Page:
Received 29.12.2021. Revised 04.04.2022. Accepted 21.04.2022.
Acknowledgments: to Arbatova N.K. for help in preparation of the article.
Abstract. The article analyses influence of the pandemics on economic and political developments as well as on the conflict resolution process in the Western Balkan (WB) region. The unprecedented epidemiological conditions of the years 2020–2021 led to utter deterioration of regional economic rates. Serbia can be named as the only exception with its GDP growth in 2020 (although also negative) higher than the regional and, moreover, European average. Negative political consequences of the two recent years with COVID‑19, observed in the article, range from the rise of “covidocracy”, namely strengthening of executive institutions at the expense of the local parliaments, courts and media freedom, to the landmark changes in political elites of Montenegro and Kosovo as well as deterioration of conflicts in Kosovo and Bosnia. The pandemics has also negatively affected the pace of the European integration process in the region. The slowdown was connected both with turbulences inside the EU given its initial lack of solidarity and with an attempt to address the crisis on the national rather than on the European level, its consequent emphasis on the internal rather than external development. The EU perspective as such has grown more distant from the Western Balkans. Yet, regional cooperation with the introduction of the “Open Balkans” initiative has accelerated, which has been designed to bring the WB countries closer to the European common market. At the same time, the pandemics significantly strengthened Russian and Chinese presence in the region, which provoked the EU into geopolitical race. The author comes to a conclusion, however, that eventually, the European assistance can be characterized as systemic and structural, masterminded within the context of future WB integration in the EU institutions. Nevertheless, European mediation in the situation of stalemate in Belgrade–Pristina negotiations could not prevent serious degradation of the conflict over Kosovo’s status. In Bosnia, former High Representative’s imposition of the Genocide denial ban also sparked off the crisis, which puts the future of a unified Bosnian state into question. These negative developments in conflict management, to some extent triggered by the pandemics, can impair stabilization process and security in the Western Balkans.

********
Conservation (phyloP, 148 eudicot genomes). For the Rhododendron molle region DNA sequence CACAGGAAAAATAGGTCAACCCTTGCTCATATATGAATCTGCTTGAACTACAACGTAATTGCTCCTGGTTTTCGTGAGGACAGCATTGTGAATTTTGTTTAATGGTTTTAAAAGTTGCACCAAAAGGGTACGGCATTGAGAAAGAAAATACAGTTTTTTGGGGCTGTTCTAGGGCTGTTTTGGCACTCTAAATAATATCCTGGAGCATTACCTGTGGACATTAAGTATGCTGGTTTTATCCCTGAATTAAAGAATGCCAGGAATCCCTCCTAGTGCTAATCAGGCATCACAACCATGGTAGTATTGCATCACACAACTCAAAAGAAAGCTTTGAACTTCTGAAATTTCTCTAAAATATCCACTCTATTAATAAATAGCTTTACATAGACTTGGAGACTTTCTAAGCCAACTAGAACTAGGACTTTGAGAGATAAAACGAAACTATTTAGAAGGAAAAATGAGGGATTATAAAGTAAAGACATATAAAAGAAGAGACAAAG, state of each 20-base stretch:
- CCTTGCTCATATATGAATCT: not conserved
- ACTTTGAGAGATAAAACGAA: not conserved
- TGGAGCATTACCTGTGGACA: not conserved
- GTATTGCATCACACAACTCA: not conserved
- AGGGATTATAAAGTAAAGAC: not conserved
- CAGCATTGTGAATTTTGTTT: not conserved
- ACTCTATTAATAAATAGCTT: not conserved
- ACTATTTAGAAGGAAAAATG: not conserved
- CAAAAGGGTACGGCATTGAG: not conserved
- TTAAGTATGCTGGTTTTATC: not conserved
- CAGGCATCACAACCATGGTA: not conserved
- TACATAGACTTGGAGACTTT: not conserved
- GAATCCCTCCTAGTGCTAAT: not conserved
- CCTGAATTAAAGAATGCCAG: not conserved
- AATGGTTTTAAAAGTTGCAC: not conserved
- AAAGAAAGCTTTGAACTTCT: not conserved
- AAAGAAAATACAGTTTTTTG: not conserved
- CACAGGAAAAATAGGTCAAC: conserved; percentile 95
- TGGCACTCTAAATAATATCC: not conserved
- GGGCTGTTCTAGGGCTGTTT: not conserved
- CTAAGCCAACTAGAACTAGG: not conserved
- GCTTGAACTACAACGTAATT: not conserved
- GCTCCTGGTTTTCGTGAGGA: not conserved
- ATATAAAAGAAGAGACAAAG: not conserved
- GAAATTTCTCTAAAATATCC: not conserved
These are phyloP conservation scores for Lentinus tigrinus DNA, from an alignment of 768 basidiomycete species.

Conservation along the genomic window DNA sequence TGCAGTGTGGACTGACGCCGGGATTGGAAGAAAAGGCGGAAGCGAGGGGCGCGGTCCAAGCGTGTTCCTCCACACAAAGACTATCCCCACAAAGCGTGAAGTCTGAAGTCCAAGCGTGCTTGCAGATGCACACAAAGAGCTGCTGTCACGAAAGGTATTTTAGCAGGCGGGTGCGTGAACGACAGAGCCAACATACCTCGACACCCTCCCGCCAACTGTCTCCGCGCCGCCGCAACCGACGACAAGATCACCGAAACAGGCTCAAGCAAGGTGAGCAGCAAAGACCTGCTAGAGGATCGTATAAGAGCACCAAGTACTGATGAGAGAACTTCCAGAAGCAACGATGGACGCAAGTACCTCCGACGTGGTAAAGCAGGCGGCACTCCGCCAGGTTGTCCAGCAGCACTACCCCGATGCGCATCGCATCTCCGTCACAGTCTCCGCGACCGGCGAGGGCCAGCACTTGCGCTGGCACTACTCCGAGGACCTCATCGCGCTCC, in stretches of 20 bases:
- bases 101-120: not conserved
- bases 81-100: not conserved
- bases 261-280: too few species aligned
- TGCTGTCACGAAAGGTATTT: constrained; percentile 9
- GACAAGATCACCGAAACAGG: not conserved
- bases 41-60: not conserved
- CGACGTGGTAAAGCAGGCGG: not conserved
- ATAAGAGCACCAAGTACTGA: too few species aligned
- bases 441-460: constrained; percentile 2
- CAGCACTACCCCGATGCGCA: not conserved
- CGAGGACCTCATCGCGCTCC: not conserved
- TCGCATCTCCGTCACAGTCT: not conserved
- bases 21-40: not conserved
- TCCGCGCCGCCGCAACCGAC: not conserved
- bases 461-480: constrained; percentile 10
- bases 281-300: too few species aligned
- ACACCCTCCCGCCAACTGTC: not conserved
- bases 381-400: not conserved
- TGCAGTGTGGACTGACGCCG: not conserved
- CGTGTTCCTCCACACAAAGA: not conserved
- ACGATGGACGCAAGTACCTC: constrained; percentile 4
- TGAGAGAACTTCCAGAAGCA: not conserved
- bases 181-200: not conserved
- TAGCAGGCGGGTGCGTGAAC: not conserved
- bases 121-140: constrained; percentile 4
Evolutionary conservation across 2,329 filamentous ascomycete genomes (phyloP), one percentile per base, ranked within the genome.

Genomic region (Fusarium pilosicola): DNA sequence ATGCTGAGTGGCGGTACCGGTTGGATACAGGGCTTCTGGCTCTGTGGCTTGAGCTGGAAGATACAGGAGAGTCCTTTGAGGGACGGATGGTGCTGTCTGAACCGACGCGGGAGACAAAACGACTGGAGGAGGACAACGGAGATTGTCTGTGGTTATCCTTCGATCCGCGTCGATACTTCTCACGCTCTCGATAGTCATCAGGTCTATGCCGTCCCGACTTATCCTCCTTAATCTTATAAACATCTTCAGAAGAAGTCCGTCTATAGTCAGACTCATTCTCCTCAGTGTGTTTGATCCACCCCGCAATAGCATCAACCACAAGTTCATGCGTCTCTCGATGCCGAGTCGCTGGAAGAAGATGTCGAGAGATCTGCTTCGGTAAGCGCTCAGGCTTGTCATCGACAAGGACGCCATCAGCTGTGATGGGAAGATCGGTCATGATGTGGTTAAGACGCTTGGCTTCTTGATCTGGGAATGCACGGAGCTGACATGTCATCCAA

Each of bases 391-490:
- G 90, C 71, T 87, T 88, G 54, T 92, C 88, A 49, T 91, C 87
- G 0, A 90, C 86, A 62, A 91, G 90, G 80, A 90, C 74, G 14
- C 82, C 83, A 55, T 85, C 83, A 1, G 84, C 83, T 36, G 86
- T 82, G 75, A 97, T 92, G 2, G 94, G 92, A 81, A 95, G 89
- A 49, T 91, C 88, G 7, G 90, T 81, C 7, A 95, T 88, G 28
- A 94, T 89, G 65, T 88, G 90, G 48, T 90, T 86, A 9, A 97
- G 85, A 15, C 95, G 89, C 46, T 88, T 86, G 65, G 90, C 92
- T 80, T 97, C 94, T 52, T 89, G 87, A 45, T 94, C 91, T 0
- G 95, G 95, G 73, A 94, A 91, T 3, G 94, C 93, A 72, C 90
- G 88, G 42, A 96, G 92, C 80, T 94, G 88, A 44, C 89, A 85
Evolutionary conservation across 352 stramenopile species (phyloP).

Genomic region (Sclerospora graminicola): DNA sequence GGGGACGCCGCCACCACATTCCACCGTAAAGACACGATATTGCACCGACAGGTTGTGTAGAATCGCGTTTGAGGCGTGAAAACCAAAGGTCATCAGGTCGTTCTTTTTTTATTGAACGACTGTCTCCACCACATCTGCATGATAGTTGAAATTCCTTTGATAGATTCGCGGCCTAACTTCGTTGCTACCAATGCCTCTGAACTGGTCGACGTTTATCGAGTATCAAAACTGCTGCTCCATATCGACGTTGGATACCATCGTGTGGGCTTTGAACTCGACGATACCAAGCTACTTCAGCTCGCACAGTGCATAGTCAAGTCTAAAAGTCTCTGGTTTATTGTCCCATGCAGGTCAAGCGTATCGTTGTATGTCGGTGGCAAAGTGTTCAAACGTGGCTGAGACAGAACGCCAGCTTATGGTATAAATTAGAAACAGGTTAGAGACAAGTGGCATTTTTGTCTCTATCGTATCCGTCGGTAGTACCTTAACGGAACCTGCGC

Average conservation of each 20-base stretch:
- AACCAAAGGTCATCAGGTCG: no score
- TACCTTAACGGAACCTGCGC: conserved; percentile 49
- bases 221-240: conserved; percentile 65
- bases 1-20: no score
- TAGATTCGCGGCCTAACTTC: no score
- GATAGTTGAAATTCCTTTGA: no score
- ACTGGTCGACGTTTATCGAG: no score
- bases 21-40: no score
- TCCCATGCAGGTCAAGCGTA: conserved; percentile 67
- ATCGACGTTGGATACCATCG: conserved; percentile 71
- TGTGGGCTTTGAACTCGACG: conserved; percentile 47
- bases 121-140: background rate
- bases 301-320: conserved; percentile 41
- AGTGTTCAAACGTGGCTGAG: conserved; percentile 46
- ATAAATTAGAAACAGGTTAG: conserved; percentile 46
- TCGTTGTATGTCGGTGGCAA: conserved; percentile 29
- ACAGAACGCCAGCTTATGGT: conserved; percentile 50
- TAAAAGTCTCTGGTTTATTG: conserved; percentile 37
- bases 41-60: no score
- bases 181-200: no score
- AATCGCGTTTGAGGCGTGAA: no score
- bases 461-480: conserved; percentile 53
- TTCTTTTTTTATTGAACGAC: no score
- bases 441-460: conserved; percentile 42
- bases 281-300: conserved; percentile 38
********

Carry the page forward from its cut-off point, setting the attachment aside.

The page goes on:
Keywords: pandemics, Western Balkans, Kosovo, Bosnia and Herzegovina, Security, European Union
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